Brasilia | Living in Utopia

Words by Lily McFly

Visuals by Bruno Candiotto

In 1956, The Plano Piloto (Pilot Plan)  won a contest out of 5550 projects competing, giving Lucio Costa, the urban planner, and Oscar Niemeyer, the architect, a unique opportunity to plan and build an ideal city from scratch. President Juscelino Kubitschek had an idea to construct a capital in the deserted centre of the country, hundreds of kilometres away from major cities, to bring progress to the interior of Brazil. “He wanted to build a city that would represent Brazil ,” said Niemeyer in an interview with the BBC in 2000. The city of clean lines, rational planning, and social equality was designed, constructed, and inaugurated in 41 months.
As soon as Brasília was completed, it was both praised an criticized. Niemeyer’s futuristic architecture, space-age shapes, and aesthetic simplicity was celebrated by the leading critics. However, utopian ideal hasn’t really worked out with Brasilia. According to the original plans, Brasília was designed to house government authorities and staff. But during the construction period, many Brazilians from all over the country migrated to Brasília. For many, the utopian city was an opportunity for a better life. But Brasília was not built for poor, weak, or uneducated people, so all migrants had to either go back, or live in the satellite cities. Utopian city became a “fantasy island” surrounded by poor and disorganized regions.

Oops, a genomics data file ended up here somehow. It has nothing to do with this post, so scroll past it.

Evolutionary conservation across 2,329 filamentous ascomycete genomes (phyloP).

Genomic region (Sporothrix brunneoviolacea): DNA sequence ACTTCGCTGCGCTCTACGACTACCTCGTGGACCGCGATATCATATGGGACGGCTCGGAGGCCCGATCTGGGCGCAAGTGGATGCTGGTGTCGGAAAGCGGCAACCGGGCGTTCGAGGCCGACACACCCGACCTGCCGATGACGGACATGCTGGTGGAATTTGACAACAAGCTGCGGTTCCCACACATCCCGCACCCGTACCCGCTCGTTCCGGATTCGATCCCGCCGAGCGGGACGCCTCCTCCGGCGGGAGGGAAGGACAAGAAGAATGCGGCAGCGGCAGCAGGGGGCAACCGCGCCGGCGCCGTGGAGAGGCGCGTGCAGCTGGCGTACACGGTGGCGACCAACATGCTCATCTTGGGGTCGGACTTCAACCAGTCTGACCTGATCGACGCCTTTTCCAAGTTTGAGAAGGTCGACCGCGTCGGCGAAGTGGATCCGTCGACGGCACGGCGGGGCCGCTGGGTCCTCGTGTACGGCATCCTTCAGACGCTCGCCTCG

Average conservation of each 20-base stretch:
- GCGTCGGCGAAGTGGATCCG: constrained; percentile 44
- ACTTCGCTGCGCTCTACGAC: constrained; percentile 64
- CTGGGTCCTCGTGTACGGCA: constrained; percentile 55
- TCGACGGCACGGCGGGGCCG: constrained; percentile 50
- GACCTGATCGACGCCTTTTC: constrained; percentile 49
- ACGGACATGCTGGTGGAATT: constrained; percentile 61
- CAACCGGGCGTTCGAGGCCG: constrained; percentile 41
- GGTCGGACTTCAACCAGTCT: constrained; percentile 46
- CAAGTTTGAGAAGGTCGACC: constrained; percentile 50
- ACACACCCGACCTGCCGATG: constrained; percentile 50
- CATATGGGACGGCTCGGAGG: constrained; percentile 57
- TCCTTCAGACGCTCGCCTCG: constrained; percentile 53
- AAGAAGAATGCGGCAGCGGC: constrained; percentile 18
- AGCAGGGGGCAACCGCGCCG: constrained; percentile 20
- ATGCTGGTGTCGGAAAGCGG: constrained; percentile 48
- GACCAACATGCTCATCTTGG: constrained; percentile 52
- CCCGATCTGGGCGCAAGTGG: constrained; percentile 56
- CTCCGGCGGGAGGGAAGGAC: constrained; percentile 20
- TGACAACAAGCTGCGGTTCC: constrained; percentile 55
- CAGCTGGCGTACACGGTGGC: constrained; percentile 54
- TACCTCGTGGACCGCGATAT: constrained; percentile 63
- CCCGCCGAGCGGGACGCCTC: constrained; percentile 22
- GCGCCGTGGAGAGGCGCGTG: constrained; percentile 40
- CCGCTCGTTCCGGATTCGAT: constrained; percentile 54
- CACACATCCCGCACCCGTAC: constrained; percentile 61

When the first man in space, Soviet cosmonaut Yuri Gagarin visited Brasilia, he said, “I feel as if I stepped on the surface of another planet.” The city is a monument of Modern Movement ideals. For its modernist spaciousness, Brasilia has been criticized by many for failing its social purposes. Huge amounts of space make it difficult for pedestrians, the population is spread out and dependent on the automobile. Its infinite expanse of the landscape is not designed for humans. But a utopian city a priori can’t have the ‘ingredients’ of a normal city: chaotic streets, messy narrow sidewalks and randomness of buildings, shaped by the layers of time. Instead, it has magnificent architecture, large grassy plains, with the horizon stretching away endlessly, and the low-lying cloudscape that makes you feel like you’re on the dome of the earth. And because of that flatness of the city, Niemeyer’s buildings look so hauntingly beautiful. In other words, Brasilia is not just a city; it is a city with a unique image. It was planned to do so much more than just to provide a space for living and working. The greatest achievement of Brasilia was the creation of a new cultural image for the country.

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